Up to now, we have primarily been focusing on how to find books and journal articles using the Library's research tools. In this module we consider two very important parts of the research process that occur after you have located a piece of information (book, journal article or website): evaluating and citing sources.
Relevance: How is the information relevant to your assignment?
Authority: Who/what is the source (such as author and publisher) of the information?
Date: When was this information published? Is publication date important?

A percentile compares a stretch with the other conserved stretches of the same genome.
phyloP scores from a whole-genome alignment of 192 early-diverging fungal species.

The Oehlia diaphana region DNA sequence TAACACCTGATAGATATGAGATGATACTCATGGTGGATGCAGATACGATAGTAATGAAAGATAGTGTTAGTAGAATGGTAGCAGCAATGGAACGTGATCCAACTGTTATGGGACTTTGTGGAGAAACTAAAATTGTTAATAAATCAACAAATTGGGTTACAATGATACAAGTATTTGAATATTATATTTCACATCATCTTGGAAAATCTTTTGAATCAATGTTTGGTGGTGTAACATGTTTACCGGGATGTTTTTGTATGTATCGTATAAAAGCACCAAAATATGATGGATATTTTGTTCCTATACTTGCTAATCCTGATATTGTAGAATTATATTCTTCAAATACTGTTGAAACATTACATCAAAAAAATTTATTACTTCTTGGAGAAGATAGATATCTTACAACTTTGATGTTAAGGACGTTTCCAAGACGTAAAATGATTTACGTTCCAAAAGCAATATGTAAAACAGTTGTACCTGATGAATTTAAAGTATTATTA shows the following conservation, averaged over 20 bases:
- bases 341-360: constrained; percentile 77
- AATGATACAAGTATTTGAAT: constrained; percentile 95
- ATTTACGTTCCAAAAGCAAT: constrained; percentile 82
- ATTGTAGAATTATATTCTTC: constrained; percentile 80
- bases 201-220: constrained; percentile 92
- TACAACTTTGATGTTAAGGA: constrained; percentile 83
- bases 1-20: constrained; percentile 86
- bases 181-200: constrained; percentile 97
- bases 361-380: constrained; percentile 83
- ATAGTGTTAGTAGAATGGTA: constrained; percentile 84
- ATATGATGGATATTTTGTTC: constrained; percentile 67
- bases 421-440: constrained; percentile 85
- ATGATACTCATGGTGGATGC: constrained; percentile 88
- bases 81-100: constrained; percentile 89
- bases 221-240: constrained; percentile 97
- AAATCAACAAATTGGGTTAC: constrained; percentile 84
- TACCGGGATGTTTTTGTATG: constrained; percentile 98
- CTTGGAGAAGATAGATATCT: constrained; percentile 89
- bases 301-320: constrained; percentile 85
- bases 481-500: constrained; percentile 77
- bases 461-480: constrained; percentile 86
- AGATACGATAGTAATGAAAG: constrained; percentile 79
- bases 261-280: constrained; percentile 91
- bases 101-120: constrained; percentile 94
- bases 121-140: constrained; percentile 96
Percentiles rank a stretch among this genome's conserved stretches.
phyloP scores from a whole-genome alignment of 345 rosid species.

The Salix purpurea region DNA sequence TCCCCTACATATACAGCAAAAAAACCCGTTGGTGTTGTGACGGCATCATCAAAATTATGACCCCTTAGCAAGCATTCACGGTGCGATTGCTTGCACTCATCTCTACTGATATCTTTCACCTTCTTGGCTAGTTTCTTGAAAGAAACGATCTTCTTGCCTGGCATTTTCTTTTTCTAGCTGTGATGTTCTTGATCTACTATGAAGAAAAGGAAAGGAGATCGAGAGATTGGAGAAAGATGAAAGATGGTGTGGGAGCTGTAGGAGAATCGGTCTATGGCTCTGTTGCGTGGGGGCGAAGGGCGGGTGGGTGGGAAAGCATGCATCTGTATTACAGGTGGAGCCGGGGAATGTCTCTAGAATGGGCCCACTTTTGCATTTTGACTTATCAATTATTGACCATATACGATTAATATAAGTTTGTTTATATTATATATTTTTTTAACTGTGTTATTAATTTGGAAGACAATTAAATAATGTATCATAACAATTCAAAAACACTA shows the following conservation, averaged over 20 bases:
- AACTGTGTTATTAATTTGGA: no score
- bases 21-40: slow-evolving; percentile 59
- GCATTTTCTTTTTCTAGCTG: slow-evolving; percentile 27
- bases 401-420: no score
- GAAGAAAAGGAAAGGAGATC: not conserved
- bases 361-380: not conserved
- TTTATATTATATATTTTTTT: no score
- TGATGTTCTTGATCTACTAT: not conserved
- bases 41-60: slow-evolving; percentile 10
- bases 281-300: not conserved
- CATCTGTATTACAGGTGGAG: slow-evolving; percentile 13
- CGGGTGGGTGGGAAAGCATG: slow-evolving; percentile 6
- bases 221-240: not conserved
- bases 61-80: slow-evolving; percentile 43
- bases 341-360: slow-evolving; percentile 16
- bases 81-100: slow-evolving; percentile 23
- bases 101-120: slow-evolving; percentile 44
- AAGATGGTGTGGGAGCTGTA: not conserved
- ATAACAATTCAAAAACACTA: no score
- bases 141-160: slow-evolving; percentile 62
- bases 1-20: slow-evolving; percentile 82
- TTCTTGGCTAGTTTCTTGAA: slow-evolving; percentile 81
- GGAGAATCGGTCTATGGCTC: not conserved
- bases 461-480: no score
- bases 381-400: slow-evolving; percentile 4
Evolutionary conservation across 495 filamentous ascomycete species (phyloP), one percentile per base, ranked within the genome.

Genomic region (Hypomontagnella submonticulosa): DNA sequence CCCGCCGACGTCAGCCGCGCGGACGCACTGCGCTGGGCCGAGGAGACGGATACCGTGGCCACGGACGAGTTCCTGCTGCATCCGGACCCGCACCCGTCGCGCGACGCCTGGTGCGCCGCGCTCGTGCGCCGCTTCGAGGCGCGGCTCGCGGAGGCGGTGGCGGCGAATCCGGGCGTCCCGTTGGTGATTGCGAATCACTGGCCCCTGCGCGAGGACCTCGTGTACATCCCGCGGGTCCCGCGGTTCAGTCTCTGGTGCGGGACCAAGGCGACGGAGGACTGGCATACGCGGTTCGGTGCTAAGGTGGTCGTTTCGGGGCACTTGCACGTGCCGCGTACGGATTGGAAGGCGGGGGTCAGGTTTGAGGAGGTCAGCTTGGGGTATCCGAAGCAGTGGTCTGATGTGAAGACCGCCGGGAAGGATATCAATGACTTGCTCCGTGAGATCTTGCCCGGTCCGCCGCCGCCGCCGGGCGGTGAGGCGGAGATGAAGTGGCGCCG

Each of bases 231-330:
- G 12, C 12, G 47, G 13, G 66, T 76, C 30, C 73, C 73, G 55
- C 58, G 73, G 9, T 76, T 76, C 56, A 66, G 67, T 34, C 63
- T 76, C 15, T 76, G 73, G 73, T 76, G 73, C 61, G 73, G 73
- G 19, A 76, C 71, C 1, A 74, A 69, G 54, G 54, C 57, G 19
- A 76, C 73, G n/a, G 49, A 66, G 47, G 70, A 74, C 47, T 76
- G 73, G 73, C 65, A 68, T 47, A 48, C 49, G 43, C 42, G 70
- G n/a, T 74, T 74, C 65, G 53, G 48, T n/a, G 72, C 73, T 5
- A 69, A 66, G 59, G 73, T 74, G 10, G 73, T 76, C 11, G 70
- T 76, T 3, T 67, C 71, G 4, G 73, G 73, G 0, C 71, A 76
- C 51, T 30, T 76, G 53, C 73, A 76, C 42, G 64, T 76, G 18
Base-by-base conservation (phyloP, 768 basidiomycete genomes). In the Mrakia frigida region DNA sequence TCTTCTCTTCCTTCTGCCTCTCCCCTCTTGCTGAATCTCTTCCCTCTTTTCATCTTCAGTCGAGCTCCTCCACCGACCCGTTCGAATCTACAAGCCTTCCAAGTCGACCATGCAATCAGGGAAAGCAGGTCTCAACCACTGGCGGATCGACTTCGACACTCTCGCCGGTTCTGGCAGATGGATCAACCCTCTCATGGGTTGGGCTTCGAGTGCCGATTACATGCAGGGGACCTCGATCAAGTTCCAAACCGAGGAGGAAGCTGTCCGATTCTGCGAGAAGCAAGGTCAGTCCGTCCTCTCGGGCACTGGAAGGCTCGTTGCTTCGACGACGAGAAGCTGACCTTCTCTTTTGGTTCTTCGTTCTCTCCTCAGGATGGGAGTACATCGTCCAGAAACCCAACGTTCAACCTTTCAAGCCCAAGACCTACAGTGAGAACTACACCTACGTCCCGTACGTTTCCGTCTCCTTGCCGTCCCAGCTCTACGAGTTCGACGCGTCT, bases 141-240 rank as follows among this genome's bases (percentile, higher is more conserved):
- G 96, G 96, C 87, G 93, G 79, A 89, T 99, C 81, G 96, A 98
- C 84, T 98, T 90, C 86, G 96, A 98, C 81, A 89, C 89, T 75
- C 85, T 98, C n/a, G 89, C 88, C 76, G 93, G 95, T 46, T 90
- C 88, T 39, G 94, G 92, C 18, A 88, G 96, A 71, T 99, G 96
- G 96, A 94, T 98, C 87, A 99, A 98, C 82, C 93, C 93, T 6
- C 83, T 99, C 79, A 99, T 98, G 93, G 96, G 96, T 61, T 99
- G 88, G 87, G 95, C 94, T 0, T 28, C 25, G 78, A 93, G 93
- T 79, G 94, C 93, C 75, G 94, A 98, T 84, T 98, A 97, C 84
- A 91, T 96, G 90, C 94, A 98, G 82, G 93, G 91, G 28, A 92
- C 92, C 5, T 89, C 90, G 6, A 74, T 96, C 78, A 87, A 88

Appearance: Does the information look professional or academic? Does it have citations and references/a bibliography?
Reason for Writing: Why did the author publish this information?
The CRAAP Test is another method for evaluating information to help you determine if the sources you found are reliable. CRAAP is an acronym for Currency, Relevance, Authority, Accuracy, and Purpose. These are questions you can consider as you evaluate any piece of information you find:
The CRAAP Test was developed by librarian at California State University, Chico. Content for this guide also based on CRAAP Detection: Criteria for Evaluation Information, created by OTIS College of Art and Design Library.